DolphinsNSeals 12

We reached a deeper pool in amidst the rocks, and as we were looking around for some that were ready for a dip, two started fighting right ahead of us. Lots of growling and slapping later, one pushed the other into the water and it rushed off to perch on another island before we had chance to take notice. It wasn’t long though before our guide started pointing out seals that were tired of not getting any sun (it was quite overcast on that day) and decided to jump in. I ended up out of the rocky outcrop altogether watching one seal as it glided about underwater, trails of bubbles as it swept past, almost directly aiming for me at one point.

DolphinsNSeals 3

We had another underwater camera, and I managed to get one great picture again to illustrate just how huge their eyes are underwater. I’m quite sure it was another fluke, because this was taken as it just swerved away from me during another imminent head-on collision. Either way, it’s fair to say that on land, these creatures may seem little morose and uninspiring, but that isn’t their game. Underwater, it’s a completely different scene, and another fantastic one at that.

July 12, 2007

Dolphin Encounter!

DolphinsNSeals 4

9th January – Offshore Kaikoura Peninsula

5 o’clock is not a normal time to wake up, but on that day I was going to squeeze into a wetsuit and jump in to deep water to swim with dolphins. With my student loan in tow, it didn’t take long for me to start spending it, I had also booked a similar seal swimming event on the 11th, because Florian had arrived, and that meant it was time for me to go on a road trip. But that comes later, for now, it was time to get wet.

The sun was still preparing to rise when me and Emma (a Scottish girl from Perth – yes the other one – who got to Cray Cottage a few days before and had started working three jobs since then) arrived at the ‘Dolphin Encounter’ centre. There were a few other people milling around as the sun peeked out from behind the peninsula and the staff finally opened the doors. A whole troop of swimmers eventually gather to collect their second skins for the morning. Getting into a wetsuit is a tight fit because these ones are a bit thicker to give an almost lifejacket-esque quality. And for the time being, it was also warm. There was 10mm between me and the water so I was hoping it would stay like that.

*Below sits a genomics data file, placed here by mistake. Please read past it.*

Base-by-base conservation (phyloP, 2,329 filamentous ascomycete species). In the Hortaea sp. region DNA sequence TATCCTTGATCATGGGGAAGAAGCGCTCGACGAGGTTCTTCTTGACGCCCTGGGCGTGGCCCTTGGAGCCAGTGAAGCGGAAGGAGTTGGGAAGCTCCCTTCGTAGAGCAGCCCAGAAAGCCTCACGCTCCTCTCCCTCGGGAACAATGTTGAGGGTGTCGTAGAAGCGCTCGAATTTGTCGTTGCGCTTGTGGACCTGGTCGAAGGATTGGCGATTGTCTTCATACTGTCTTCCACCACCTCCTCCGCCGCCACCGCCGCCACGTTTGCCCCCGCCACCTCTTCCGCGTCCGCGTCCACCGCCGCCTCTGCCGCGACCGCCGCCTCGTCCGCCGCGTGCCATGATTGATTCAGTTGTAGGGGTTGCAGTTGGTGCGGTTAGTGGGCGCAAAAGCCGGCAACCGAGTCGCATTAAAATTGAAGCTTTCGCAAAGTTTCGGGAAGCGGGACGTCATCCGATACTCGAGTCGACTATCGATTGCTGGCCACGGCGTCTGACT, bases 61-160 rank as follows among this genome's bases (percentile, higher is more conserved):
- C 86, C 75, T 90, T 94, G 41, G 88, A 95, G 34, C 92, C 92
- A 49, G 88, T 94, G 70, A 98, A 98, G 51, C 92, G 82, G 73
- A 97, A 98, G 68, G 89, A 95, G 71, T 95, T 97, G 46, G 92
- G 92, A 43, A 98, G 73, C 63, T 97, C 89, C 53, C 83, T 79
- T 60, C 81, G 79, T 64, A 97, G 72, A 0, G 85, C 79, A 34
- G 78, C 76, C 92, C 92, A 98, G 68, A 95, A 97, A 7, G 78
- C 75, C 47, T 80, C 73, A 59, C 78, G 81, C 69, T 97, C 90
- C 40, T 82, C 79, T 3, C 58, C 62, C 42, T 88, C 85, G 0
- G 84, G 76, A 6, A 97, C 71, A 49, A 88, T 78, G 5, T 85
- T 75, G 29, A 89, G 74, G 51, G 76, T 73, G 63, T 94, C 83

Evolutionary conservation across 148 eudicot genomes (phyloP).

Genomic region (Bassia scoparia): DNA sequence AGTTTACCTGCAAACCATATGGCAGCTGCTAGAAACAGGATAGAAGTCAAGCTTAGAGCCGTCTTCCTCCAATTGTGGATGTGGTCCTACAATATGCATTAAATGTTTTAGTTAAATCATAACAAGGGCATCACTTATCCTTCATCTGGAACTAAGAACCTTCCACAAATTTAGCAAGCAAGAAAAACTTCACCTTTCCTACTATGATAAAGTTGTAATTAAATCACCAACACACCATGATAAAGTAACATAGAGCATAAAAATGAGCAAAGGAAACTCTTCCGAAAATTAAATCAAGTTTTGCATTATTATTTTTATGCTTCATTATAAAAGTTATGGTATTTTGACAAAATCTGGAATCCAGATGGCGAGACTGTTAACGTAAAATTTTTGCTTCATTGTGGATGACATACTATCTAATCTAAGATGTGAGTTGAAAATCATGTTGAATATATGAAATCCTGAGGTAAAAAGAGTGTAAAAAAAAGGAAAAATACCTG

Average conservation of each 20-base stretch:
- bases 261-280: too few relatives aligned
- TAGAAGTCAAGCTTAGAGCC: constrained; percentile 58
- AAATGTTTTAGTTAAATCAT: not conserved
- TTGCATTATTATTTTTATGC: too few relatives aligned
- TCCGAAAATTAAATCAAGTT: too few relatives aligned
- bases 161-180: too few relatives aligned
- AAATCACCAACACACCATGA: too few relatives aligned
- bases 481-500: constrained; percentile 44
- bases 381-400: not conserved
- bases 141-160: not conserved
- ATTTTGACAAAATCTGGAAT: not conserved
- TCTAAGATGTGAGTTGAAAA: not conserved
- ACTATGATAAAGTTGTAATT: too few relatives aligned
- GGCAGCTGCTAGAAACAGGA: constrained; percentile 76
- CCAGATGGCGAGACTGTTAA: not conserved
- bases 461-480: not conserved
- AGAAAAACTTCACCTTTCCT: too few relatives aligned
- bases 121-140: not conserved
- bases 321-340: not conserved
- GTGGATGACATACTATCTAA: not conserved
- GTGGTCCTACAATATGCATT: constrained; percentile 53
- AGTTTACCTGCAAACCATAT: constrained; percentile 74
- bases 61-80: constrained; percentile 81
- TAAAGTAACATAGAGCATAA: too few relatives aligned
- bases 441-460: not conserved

After a brief about safety and expectation – they pointed out you were there to entertain THEM, not the other way around – we were carted off to separate boats. Ours happened to be the smallest and quickest, but unfortunately also the lightest, as it bounced over the swells making Em a bit queasy. There were no spectators on this boat as was usual with the larger vessels so looking like a ridiculous rubber seal wasn’t exclusive to anyone.

The boat first spotted a pod of Hector’s dolphins, they are smaller, and have a more rounded ‘Mickey Mouse’ fin shape. They are apparently quite rare for the area so we did best not to disturb them. Our target was to find the dusky dolphin, larger, and more acrobatic…

DolphinsNSeals 8